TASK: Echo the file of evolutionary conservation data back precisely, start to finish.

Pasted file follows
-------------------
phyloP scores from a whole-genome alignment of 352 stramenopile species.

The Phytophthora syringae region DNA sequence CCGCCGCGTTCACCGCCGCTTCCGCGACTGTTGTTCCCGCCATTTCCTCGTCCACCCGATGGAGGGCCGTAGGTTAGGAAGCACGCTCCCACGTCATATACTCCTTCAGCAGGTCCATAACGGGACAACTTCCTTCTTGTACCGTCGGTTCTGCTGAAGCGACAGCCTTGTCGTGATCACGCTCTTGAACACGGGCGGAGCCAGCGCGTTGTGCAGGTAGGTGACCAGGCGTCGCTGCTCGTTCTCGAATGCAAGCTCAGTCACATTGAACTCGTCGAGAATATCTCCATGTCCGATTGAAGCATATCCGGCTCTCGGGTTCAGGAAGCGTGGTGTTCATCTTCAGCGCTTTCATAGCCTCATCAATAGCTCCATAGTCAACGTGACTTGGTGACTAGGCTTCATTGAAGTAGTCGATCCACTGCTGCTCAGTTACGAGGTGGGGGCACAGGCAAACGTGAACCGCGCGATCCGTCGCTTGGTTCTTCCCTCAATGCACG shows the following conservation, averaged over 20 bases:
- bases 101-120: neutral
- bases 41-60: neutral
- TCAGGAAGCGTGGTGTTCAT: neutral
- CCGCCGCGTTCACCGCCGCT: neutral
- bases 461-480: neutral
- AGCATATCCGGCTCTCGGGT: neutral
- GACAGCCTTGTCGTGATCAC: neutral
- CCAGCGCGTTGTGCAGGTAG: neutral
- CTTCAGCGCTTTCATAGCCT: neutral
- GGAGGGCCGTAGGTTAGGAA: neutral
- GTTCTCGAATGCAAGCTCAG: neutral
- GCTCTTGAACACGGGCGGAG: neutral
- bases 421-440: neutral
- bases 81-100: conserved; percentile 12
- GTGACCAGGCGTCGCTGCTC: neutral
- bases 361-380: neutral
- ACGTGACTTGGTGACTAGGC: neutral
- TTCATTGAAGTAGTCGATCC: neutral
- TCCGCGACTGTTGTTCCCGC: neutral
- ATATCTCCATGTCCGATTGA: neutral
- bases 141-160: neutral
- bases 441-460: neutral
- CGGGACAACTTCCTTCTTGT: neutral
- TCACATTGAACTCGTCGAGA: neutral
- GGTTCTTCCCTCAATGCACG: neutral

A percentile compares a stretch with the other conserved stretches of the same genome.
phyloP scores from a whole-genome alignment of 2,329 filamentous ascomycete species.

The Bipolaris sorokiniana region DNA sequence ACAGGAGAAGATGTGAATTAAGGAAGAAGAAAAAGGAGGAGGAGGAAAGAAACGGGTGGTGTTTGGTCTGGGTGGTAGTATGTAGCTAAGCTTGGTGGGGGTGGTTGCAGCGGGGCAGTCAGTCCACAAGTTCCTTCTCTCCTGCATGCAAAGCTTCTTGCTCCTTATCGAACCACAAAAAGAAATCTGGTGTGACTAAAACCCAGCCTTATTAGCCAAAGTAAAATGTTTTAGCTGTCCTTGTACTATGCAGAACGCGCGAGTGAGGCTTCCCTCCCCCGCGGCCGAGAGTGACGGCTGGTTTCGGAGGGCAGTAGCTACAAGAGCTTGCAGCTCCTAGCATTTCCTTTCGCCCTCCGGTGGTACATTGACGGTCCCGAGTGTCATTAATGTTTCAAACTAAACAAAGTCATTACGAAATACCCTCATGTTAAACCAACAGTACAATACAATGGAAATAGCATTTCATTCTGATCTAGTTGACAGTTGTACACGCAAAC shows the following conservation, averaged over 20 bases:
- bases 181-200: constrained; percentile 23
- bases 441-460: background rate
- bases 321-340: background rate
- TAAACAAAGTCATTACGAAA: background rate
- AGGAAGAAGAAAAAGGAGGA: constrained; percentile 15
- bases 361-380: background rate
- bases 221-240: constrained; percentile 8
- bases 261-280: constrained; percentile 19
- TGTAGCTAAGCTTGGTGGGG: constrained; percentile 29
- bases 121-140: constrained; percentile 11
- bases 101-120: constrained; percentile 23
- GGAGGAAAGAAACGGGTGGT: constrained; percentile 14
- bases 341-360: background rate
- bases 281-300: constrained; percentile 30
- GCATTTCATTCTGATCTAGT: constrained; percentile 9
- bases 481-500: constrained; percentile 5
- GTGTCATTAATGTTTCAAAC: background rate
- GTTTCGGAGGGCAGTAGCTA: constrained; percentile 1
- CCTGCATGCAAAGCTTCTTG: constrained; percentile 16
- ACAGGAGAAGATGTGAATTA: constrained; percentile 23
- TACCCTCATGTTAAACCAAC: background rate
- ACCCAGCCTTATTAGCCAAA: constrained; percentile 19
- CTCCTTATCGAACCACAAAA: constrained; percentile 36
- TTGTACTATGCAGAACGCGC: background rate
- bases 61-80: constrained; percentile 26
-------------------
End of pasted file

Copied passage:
phyloP scores from a whole-genome alignment of 352 stramenopile species.

The Phytophthora syringae region DNA sequence CCGCCGCGTTCACCGCCGCTTCCGCGACTGTTGTTCCCGCCATTTCCTCGTCCACCCGATGGAGGGCCGTAGGTTAGGAAGCACGCTCCCACGTCATATACTCCTTCAGCAGGTCCATAACGGGACAACTTCCTTCTTGTACCGTCGGTTCTGCTGAAGCGACAGCCTTGTCGTGATCACGCTCTTGAACACGGGCGGAGCCAGCGCGTTGTGCAGGTAGGTGACCAGGCGTCGCTGCTCGTTCTCGAATGCAAGCTCAGTCACATTGAACTCGTCGAGAATATCTCCATGTCCGATTGAAGCATATCCGGCTCTCGGGTTCAGGAAGCGTGGTGTTCATCTTCAGCGCTTTCATAGCCTCATCAATAGCTCCATAGTCAACGTGACTTGGTGACTAGGCTTCATTGAAGTAGTCGATCCACTGCTGCTCAGTTACGAGGTGGGGGCACAGGCAAACGTGAACCGCGCGATCCGTCGCTTGGTTCTTCCCTCAATGCACG shows the following conservation, averaged over 20 bases:
- bases 101-120: neutral
- bases 41-60: neutral
- TCAGGAAGCGTGGTGTTCAT: neutral
- CCGCCGCGTTCACCGCCGCT: neutral
- bases 461-480: neutral
- AGCATATCCGGCTCTCGGGT: neutral
- GACAGCCTTGTCGTGATCAC: neutral
- CCAGCGCGTTGTGCAGGTAG: neutral
- CTTCAGCGCTTTCATAGCCT: neutral
- GGAGGGCCGTAGGTTAGGAA: neutral
- GTTCTCGAATGCAAGCTCAG: neutral
- GCTCTTGAACACGGGCGGAG: neutral
- bases 421-440: neutral
- bases 81-100: conserved; percentile 12
- GTGACCAGGCGTCGCTGCTC: neutral
- bases 361-380: neutral
- ACGTGACTTGGTGACTAGGC: neutral
- TTCATTGAAGTAGTCGATCC: neutral
- TCCGCGACTGTTGTTCCCGC: neutral
- ATATCTCCATGTCCGATTGA: neutral
- bases 141-160: neutral
- bases 441-460: neutral
- CGGGACAACTTCCTTCTTGT: neutral
- TCACATTGAACTCGTCGAGA: neutral
- GGTTCTTCCCTCAATGCACG: neutral

A percentile compares a stretch with the other conserved stretches of the same genome.
phyloP scores from a whole-genome alignment of 2,329 filamentous ascomycete species.

The Bipolaris sorokiniana region DNA sequence ACAGGAGAAGATGTGAATTAAGGAAGAAGAAAAAGGAGGAGGAGGAAAGAAACGGGTGGTGTTTGGTCTGGGTGGTAGTATGTAGCTAAGCTTGGTGGGGGTGGTTGCAGCGGGGCAGTCAGTCCACAAGTTCCTTCTCTCCTGCATGCAAAGCTTCTTGCTCCTTATCGAACCACAAAAAGAAATCTGGTGTGACTAAAACCCAGCCTTATTAGCCAAAGTAAAATGTTTTAGCTGTCCTTGTACTATGCAGAACGCGCGAGTGAGGCTTCCCTCCCCCGCGGCCGAGAGTGACGGCTGGTTTCGGAGGGCAGTAGCTACAAGAGCTTGCAGCTCCTAGCATTTCCTTTCGCCCTCCGGTGGTACATTGACGGTCCCGAGTGTCATTAATGTTTCAAACTAAACAAAGTCATTACGAAATACCCTCATGTTAAACCAACAGTACAATACAATGGAAATAGCATTTCATTCTGATCTAGTTGACAGTTGTACACGCAAAC shows the following conservation, averaged over 20 bases:
- bases 181-200: constrained; percentile 23
- bases 441-460: background rate
- bases 321-340: background rate
- TAAACAAAGTCATTACGAAA: background rate
- AGGAAGAAGAAAAAGGAGGA: constrained; percentile 15
- bases 361-380: background rate
- bases 221-240: constrained; percentile 8
- bases 261-280: constrained; percentile 19
- TGTAGCTAAGCTTGGTGGGG: constrained; percentile 29
- bases 121-140: constrained; percentile 11
- bases 101-120: constrained; percentile 23
- GGAGGAAAGAAACGGGTGGT: constrained; percentile 14
- bases 341-360: background rate
- bases 281-300: constrained; percentile 30
- GCATTTCATTCTGATCTAGT: constrained; percentile 9
- bases 481-500: constrained; percentile 5
- GTGTCATTAATGTTTCAAAC: background rate
- GTTTCGGAGGGCAGTAGCTA: constrained; percentile 1
- CCTGCATGCAAAGCTTCTTG: constrained; percentile 16
- ACAGGAGAAGATGTGAATTA: constrained; percentile 23
- TACCCTCATGTTAAACCAAC: background rate
- ACCCAGCCTTATTAGCCAAA: constrained; percentile 19
- CTCCTTATCGAACCACAAAA: constrained; percentile 36
- TTGTACTATGCAGAACGCGC: background rate
- bases 61-80: constrained; percentile 26